Digital Exclusion

The recent lockdown has highlighted a major divide in our society, with millions of people unable to access critical online services, and millions more restricted by pay-as-you-go services. This digital exclusion can have an impact on your mental state if you are worried about missing out on vital services such as healthcare, education and benefits.

Did you know…?

13% of UK adults do not use the internet

10% of UK households do not have internet access

65% of smartphone users agree that it is more difficult to complete forms on their smartphone than on a computer

53% of internet users aged 65+ are less likely to bank online

(Source: Ofcom Adults’ Media Use and Attitudes’ report 2020)

Restrictions to access

There are many reasons as to why people do not access the internet:

Accessibility: they might not have access via broadband, WiFi or mobile. Even if they do have an internet connection, they may not have a computer, smartphone or tablet.
Confidence: some are afraid of doing something wrong, lack trust or fear being caught out in an online scam.
Motivation: some people simply do not want to go online.

During lockdown, those with no internet connection or who could not afford to keep topping up pay-as-you-go accounts, were left shut in their homes, socially isolated with no means of contacting anyone in the outside world.

I can’t get online and it’s making me anxious. What can I do?

If you cannot access the internet easily and you’re feeling excluded, support is available.

Make a call

Many services still operate a telephone service – lines may be busier than usual during the pandemic, but you can still get through to speak to someone. Just be patient or try to call at different times during the day.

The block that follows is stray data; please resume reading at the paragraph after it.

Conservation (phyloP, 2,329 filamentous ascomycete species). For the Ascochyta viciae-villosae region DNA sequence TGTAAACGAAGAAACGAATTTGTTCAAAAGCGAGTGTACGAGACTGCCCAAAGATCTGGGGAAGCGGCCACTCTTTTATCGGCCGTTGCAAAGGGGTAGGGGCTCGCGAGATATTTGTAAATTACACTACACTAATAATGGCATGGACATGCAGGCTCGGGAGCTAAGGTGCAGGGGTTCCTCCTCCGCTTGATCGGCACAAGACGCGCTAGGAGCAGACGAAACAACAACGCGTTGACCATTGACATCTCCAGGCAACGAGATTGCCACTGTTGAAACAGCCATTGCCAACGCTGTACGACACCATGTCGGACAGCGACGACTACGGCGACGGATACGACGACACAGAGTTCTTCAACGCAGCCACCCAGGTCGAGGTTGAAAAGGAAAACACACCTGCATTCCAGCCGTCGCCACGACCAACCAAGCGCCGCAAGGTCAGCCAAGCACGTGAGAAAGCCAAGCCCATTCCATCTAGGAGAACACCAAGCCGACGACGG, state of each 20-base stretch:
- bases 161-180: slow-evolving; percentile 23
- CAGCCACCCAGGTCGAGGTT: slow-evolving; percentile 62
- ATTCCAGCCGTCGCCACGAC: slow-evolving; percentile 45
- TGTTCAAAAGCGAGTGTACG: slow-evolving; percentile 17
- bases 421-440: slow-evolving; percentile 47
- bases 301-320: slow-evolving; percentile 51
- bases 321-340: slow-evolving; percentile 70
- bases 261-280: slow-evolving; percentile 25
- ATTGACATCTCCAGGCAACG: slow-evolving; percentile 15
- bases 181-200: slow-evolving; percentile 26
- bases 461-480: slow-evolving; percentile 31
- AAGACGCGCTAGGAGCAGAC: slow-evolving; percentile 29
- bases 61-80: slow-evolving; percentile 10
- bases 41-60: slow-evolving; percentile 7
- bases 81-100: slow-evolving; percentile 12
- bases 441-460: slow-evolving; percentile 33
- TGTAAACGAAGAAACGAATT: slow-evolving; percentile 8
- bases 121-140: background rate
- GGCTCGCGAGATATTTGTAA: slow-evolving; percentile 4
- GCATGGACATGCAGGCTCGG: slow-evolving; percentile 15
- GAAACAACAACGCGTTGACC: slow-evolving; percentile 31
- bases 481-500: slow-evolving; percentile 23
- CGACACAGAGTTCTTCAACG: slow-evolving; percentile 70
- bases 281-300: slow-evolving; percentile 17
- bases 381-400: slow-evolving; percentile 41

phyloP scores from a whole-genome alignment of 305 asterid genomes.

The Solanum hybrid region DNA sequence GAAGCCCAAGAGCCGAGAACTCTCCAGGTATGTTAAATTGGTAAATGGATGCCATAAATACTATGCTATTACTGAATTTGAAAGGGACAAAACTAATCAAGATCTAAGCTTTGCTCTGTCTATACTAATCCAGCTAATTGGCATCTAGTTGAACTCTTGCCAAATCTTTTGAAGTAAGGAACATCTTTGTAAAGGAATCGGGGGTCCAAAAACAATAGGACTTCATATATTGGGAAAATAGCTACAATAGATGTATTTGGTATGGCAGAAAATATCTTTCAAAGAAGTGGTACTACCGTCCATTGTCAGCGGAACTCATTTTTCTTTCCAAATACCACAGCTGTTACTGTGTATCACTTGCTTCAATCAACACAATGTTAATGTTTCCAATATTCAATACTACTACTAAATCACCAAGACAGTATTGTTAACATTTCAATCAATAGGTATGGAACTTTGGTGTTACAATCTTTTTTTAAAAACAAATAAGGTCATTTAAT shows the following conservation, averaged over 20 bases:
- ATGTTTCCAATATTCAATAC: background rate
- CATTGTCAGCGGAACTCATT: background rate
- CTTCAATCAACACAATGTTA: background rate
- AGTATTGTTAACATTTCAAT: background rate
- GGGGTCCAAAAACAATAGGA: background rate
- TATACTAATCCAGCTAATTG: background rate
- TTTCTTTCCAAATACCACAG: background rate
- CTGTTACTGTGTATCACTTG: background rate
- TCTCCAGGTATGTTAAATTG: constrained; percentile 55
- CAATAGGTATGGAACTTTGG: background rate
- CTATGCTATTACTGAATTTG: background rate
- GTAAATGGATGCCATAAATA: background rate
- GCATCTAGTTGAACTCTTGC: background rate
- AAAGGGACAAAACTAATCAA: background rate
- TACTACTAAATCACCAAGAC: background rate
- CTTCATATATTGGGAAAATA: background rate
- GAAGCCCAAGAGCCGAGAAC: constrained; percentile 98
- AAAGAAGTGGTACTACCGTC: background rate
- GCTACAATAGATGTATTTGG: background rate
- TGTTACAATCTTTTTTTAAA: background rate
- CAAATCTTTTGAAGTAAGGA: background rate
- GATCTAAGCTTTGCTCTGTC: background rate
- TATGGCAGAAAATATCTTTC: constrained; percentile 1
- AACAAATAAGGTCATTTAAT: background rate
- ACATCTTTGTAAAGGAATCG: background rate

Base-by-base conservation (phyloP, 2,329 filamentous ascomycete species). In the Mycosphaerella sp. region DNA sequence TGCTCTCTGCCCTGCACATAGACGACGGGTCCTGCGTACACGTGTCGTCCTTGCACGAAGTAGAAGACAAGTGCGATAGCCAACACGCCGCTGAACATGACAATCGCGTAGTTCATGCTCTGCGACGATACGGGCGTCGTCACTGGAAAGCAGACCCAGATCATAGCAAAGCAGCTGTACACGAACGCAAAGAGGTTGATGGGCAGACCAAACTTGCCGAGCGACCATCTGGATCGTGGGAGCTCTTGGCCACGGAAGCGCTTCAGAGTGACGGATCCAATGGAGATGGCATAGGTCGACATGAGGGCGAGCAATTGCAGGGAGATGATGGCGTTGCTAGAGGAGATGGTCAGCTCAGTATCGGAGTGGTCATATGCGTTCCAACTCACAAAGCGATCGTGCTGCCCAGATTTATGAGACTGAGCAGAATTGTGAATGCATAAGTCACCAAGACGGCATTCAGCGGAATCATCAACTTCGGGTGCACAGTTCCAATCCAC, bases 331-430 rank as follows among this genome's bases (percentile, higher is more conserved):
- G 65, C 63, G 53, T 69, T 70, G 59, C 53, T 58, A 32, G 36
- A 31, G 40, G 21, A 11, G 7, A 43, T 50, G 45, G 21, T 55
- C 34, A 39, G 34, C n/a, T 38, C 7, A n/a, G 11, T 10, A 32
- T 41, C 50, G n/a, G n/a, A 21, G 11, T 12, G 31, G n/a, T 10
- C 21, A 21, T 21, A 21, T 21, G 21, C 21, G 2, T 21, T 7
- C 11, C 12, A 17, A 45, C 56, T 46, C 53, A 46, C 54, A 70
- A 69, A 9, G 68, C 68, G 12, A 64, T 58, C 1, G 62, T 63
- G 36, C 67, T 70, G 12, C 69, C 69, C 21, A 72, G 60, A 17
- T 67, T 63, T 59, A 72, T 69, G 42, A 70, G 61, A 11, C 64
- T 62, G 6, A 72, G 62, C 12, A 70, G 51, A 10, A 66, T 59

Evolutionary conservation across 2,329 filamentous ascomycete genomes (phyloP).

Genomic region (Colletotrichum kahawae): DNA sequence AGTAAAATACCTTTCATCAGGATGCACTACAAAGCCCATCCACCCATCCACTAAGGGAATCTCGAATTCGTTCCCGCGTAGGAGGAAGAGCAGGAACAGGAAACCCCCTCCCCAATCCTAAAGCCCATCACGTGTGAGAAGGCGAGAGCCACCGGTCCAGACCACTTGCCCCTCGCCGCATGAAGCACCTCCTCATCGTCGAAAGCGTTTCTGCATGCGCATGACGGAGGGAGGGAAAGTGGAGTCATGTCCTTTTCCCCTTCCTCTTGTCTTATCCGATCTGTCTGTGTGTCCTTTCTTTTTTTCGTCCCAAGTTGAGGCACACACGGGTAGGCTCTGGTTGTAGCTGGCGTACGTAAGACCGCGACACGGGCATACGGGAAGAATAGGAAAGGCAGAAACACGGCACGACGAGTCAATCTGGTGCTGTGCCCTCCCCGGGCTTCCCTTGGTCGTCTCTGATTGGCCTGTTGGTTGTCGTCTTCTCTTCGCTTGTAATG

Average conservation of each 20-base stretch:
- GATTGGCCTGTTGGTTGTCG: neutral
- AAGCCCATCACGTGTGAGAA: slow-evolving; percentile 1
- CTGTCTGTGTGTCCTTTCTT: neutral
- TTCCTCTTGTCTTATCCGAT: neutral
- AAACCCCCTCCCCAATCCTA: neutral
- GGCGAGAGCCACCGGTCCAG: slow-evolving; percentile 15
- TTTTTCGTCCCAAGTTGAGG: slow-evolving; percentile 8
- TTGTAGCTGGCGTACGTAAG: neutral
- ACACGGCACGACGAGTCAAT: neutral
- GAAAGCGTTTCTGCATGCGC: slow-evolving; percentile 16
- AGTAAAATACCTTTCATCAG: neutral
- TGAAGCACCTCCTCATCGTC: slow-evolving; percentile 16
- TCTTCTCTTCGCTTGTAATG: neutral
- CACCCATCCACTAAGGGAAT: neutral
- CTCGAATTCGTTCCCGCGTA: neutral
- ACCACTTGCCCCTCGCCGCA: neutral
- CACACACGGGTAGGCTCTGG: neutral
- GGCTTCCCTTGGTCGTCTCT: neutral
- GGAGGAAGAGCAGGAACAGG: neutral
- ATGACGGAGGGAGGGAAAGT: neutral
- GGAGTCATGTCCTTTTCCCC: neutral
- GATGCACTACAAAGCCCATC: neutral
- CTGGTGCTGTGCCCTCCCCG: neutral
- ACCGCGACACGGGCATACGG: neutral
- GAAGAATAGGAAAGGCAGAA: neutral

Seek help or training

Many organisations such as Housing Associations, Local Authorities, Job Centre Plus, and regional health associations can often provide advice, guidance or training.

Ask someone

Find a trusted source – seek help from a friend, family member, carer or health worker. Ask them if you can use their internet access sometimes, or get them to teach you how to use the technology properly.

Other useful information…

This story ‘Alone in a Digital World’ was originally published in the Autumn/Winter 2020 Community Living Well magazine. It has been edited for website purposes. Subscribe today to receive mental health and wellbeing tips straight to your inbox, twice a year!

If you need additional support, you can refer to the Community Living Well service here.

Author: Stewart Gillespie
Category: Community Living Well
Posted on: 2nd December 2020

Alcohol Awareness Week

smiling woman looking happy

This week (16 – 20 November) is Alcohol Awareness Week, and this year’s campaign focuses on the link between alcohol and mental health.

There is no doubt that this year has been more challenging than usual, causing more stress and anxiety, which in turn can lead us to drink more alcohol. This strain on our mental health can be tough, without the added difficulties that drinking too much alcohol can bring.

Look after yourself

Due to the current situation, we are all spending more time at home and we can’t do many of the things we would usually do to make us feel good. However, there are several simple things you can do to take care of your mental health and wellbeing.

Take care of your physical health

Maintain a healthy lifestyle as far as you can. Take regular exercise, whether it’s going for a walk or run, following an online workout, or stretching. Eat healthily to ensure you’re getting all of the right nutrients and try to get enough sleep.

Relax and reduce stress

Reduce worry by limiting your time spent watching or reading the news. Listen to music, read a book, or take a relaxing bath. If you’re feeling overwhelmed by a stressful situation, take a break, go for a walk or try some breathing exercises or meditation.

Stay connected